AFI Association of Food Industries

AFI Serving the U.S. Food Import Sector

2020: A Look at the New NAFTA-USMCA 

Nicole Biven Collinson 
Sandler, Travis & Rosenberg, P.A.

USMCA: What Can We Expect and When?

The United States-Mexico-Canada Free Trade Agreement was finalized in an amended agreement on Dec. 11, 2019. It had originally been signed on Nov. 30, 2018 but the terms of the agreement were not sufficient to garner Democrats’ support in the House of Representatives, so United States Trade Representative Robert Lighthizer began a series of negotiations with members of Congress and officials in Mexico and Canada to amend the original agreement so that Democrats could support it. 


Mexico moved very quickly to ratify the agreement with a vote on Dec. 12, 2019. The U.S. Congress moved very quickly as well, with the House holding a vote on Dec. 19. The vote was an amazing show of bipartisan support, with 385 members voting to approve the agreement. After the holidays, the Senate quickly followed suit passing the agreement by a vote of 89 – 10. On Jan, 29, 2020 the president signed the bill.

We are now awaiting Canada to ratify the agreement.  


We don’t know, however, when the agreement will be implemented. There are several steps that must be taken before it actually goes into effect. We will know that we are close when the president notifies congress that the parties have undertaken all the necessary measures to meet their commitments under the agreement. It can by law, go into effect 30 days later. If I were to wager a guess as to the possible dates for being able to import or export under the new USMCA, I would say that July 1. 2020 would be the absolute earliest, although it’s more likely to be Jan. 1, 2021, or sometime in between these two dates.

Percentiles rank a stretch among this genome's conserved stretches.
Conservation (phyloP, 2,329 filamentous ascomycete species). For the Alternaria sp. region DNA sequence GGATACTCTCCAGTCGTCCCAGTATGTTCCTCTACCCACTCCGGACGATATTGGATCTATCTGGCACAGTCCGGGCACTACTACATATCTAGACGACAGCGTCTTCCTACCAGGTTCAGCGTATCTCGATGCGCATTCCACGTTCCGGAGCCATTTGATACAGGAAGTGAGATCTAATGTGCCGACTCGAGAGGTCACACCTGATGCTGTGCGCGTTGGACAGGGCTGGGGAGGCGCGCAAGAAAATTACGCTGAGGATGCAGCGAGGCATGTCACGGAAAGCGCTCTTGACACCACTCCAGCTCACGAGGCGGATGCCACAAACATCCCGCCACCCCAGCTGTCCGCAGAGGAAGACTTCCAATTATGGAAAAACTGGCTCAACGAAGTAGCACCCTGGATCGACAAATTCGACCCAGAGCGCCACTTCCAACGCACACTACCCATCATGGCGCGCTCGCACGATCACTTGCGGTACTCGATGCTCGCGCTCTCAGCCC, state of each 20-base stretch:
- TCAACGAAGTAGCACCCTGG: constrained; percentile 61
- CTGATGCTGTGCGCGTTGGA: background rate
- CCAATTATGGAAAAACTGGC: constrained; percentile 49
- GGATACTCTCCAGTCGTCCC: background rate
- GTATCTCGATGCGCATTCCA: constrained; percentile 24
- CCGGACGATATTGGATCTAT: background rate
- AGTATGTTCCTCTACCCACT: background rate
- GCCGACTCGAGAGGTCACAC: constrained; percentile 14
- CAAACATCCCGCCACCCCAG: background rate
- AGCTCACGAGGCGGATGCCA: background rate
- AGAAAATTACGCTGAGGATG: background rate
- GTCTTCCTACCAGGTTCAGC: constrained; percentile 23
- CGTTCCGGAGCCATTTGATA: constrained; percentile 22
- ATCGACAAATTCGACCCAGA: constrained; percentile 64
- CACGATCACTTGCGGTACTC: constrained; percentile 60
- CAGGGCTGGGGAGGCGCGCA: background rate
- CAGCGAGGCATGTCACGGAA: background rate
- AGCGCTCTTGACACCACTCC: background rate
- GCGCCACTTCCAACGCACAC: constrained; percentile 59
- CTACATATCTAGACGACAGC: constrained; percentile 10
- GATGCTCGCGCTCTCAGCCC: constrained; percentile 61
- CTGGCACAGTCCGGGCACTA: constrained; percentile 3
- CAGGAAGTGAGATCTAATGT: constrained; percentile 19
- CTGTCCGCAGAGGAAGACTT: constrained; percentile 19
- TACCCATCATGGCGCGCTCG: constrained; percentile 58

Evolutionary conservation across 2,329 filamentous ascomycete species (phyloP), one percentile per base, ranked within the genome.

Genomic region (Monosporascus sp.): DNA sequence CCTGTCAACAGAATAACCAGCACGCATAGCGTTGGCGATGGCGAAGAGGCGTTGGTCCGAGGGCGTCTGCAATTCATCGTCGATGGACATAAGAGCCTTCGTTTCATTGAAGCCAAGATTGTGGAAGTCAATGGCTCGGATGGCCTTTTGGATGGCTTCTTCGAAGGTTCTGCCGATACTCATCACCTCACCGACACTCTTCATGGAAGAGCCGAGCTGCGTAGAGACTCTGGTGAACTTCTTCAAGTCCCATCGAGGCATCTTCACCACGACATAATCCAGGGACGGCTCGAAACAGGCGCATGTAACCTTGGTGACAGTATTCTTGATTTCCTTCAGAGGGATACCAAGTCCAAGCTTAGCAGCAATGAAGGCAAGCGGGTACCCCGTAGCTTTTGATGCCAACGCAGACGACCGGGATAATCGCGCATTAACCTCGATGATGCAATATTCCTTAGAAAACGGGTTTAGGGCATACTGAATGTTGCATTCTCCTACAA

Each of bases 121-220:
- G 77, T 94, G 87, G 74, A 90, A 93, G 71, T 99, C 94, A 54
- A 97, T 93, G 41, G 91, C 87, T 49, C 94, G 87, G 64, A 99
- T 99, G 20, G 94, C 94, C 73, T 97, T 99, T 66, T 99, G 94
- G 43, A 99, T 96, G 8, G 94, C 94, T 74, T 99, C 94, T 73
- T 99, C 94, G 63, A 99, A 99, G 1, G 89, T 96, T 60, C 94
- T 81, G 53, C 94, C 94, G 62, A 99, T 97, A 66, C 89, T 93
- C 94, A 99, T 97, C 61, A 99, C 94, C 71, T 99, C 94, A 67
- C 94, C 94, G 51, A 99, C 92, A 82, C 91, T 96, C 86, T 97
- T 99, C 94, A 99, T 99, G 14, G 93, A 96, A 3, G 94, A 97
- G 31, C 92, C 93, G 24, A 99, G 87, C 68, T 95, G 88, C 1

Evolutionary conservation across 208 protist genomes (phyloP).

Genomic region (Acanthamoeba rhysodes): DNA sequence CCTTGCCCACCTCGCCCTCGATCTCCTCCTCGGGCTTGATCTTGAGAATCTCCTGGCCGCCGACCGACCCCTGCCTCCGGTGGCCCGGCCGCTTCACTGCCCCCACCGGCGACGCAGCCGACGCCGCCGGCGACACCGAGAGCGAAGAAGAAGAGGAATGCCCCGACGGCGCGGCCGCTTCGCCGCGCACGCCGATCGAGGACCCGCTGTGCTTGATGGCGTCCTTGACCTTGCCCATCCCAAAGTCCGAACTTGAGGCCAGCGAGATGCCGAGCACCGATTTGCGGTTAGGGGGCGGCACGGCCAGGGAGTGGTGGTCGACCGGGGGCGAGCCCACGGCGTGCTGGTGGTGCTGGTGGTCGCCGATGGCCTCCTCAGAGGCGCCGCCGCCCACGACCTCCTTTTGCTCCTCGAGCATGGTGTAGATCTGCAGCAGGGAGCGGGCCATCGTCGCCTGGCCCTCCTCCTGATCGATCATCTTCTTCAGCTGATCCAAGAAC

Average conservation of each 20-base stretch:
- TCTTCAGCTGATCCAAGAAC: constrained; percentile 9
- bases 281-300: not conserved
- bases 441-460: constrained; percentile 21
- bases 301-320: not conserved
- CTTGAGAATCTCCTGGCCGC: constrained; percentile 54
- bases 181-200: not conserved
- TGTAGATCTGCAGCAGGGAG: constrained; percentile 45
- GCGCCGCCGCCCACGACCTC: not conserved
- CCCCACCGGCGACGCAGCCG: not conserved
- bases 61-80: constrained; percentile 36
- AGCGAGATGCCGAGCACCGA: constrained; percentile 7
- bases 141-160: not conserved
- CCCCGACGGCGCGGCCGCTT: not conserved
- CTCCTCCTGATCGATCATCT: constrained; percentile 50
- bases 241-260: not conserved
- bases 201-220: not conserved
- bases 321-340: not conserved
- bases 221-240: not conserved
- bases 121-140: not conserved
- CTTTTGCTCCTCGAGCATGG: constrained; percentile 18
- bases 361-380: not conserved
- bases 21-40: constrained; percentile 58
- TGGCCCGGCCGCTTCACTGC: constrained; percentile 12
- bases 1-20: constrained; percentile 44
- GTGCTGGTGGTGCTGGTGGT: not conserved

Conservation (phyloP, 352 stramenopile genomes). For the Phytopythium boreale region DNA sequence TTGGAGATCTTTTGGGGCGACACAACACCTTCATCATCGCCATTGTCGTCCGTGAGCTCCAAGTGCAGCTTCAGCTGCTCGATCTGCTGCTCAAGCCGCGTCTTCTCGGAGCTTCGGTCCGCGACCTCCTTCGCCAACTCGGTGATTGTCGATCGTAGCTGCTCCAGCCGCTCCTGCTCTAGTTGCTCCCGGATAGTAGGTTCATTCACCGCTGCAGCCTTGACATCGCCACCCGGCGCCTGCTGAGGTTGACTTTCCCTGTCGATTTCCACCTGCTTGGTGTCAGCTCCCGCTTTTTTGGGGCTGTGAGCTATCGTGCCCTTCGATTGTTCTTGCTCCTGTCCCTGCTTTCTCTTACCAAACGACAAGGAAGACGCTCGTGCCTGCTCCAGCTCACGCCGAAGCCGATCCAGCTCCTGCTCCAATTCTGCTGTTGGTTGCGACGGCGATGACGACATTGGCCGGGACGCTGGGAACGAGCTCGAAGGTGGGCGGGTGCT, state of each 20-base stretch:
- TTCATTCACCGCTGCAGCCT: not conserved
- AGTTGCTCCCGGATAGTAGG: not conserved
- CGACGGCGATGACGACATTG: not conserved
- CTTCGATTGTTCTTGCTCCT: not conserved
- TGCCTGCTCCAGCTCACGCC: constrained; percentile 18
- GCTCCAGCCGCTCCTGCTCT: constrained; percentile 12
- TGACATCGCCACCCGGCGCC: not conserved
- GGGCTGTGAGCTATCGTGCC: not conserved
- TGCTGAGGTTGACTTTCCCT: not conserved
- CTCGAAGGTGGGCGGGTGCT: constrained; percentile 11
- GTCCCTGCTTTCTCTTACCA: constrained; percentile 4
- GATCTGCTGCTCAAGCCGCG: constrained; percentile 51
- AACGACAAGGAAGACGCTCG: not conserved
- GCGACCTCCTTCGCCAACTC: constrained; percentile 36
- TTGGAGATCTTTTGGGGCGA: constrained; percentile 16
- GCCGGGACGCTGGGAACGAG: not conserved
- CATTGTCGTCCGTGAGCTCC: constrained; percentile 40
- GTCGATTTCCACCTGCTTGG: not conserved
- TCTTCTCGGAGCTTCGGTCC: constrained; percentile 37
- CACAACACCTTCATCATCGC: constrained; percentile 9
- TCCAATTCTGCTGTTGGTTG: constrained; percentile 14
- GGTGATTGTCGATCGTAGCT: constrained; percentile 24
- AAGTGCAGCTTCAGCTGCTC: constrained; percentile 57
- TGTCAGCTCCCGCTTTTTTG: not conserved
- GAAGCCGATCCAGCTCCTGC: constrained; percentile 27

For the most part, the new USMCA does not impact manufacturing schemes for AFI members. The rules of origin on almost all agricultural products (prepared and fresh) did not significantly change. However, there are some overall changes of which members should be aware that may impact their business operations under the agreement.

Specifically, the changes on food products is more on access than on rules of origin. The focus of the negotiators was on gaining more unrestricted access to Canada and Mexico than to the rules.  

Companies will no longer be required to us a “NAFTA” certificate for entry. Previously, a specially designed form had to be used to make entry and if any information was incorrectly inserted into the wrong box, Customs could reject the entry. Now there is a list of specific entry information that is required but, in theory, one could write that information on the back of a napkin and provided it was complete, CBP would have to accept it! Some companies have stated they likely will continue to use the NAFTA forms just because they have become the standard for such shipments, but others may choose to use a format that is more consistent with internal practices.

The marking rules for goods under NAFTA are going away. As you know, all imported goods must be marked with country of origin. Under the NAFTA, a special set of “marking rules” was devised so that one could possibly have a NAFTA-qualifying product that was actually marked made in another country.  It was a convoluted system that took years to adjust to, but which now will disappear; many companies are emitting a sigh of relief because it sometimes caused great consternation with Customs.